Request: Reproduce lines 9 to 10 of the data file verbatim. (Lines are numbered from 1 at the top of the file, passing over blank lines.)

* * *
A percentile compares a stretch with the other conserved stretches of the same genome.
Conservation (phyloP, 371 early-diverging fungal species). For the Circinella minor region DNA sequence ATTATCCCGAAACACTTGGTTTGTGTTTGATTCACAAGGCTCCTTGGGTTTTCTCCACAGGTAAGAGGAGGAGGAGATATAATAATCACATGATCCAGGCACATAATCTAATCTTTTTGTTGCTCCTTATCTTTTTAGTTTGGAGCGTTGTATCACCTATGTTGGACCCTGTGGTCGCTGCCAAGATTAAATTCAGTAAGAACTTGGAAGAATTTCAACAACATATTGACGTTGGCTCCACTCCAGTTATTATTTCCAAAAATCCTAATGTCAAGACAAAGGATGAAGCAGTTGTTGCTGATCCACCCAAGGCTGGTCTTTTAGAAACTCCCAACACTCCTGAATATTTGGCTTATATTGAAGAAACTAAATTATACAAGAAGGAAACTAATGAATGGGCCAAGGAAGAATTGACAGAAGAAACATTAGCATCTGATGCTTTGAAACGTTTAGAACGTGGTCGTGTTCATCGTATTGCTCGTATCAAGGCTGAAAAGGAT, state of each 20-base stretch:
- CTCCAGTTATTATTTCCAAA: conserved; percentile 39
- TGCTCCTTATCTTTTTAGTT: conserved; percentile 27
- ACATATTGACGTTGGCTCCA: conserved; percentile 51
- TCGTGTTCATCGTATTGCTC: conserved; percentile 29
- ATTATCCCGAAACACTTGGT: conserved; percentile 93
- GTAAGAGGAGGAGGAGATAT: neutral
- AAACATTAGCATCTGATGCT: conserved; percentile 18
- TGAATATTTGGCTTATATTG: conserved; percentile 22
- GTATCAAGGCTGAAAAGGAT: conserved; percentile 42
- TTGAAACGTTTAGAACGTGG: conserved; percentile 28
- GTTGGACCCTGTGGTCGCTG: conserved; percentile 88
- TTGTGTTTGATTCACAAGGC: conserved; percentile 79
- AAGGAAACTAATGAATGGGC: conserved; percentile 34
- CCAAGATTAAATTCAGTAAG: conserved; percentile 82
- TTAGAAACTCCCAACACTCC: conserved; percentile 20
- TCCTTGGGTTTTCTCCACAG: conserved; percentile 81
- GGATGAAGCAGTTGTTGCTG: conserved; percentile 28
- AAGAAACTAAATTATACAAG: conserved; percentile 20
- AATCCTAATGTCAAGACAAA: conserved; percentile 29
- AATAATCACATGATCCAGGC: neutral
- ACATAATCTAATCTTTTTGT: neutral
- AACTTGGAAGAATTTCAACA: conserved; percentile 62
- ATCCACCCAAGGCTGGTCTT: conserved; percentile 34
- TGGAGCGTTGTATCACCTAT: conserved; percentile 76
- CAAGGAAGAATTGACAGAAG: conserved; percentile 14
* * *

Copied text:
- AAACATTAGCATCTGATGCT: conserved; percentile 18
- TGAATATTTGGCTTATATTG: conserved; percentile 22